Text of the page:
It’s not the same as the sugar that’s built into the structure of a piece of fruit.

The sugar in fruit purées, smoothies, juices and honey is also classed as free sugar, and is easy to over-consume versus eating whole fruit.

For example, a 20g pack of raspberry and blueberry Bear Paws fruit shapes contains 7.6g of free sugars – almost two teaspoons of sugar.

According to the pack, 100g worth of this snack is made up from 380g of apples, 200g of pears, 35g of raspberries and 35g of blueberries, which works out as 130g of fruit (and all of the sugar in that) condensed into a small 20g snack portion.

A 20g snack can be easily consumed, whereas it’s unlikely a child would sit and eat 130g of apples, pears, raspberries and blueberries in one sitting.

Fruit-based snacks don’t contain the same amount of fibre or water as whole fruit either, so don’t fill children up in the same way.

Yoghurt fruit flakes

The same applies to Fruit Bowl Strawberry Yoghurt Flakes. The flakes are made from concentrated apple and strawberry purées, but also contain added sugar in the forms of glucose syrup, fructose-glucose syrup and sugar.

The yoghurt coating also contains added sugar, so that each 21g bag contains 13g sugar, or more than three teaspoons.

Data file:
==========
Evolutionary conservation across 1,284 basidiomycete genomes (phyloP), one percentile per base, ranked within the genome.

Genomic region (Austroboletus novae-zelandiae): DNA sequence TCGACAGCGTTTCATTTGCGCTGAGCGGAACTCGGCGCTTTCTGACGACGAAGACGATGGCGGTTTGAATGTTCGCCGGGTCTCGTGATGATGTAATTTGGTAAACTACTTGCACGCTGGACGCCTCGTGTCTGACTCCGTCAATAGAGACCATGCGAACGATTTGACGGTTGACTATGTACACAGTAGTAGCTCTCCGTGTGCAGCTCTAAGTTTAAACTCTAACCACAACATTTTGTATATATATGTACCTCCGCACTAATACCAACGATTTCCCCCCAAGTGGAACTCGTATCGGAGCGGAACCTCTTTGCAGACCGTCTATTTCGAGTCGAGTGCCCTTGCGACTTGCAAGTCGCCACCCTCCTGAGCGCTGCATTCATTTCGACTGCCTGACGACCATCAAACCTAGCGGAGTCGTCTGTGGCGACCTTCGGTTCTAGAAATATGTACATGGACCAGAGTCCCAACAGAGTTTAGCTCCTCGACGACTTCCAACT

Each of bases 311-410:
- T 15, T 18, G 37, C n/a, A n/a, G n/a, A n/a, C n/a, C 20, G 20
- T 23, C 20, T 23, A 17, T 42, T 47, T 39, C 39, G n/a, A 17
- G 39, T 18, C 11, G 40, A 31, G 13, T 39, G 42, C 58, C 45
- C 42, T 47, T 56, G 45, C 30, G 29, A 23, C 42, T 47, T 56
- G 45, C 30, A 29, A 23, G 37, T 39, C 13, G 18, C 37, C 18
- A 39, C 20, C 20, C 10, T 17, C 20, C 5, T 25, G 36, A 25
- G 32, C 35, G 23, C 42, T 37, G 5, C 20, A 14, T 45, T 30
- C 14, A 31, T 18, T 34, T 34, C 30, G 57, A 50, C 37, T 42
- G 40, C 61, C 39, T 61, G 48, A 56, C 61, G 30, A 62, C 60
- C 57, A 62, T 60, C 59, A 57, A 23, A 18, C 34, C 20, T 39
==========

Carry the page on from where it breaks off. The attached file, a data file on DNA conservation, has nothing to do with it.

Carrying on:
‘Healthy’ crisps

Vegetable crisps and crisps made from lentils, chickpeas and wholegrains sound like a healthier alternative to potato crisps, but our research shows that this isn’t necessarily the case.

Take Kettle’s potato vs vegetable crisps:

  • Kettle Lightly Salted crisps 513kcals per 100g
  • Kettle Lightly Salted Vegetable Chips 514kcal per 100g

They also contain similar amounts of fat, saturated fat and salt.

Lentil and chickpea crisps

Lentil crisps

Crisps made from lentils and chickpeas do have more protein in them compared to potato crisps, but they aren’t necessarily better on other measures. For example:

  • Proper Chips Sea Salt Lentil Chips 0.7g fibre per 100g
  • Walkers Ready Salted crisps 3.7g of fibre per 100g

Lentil crisps can also be higher in salt – Eat Real Sea Salt Lentil Chips have 2.4g salt per 100g, while Walkers have 1.3g.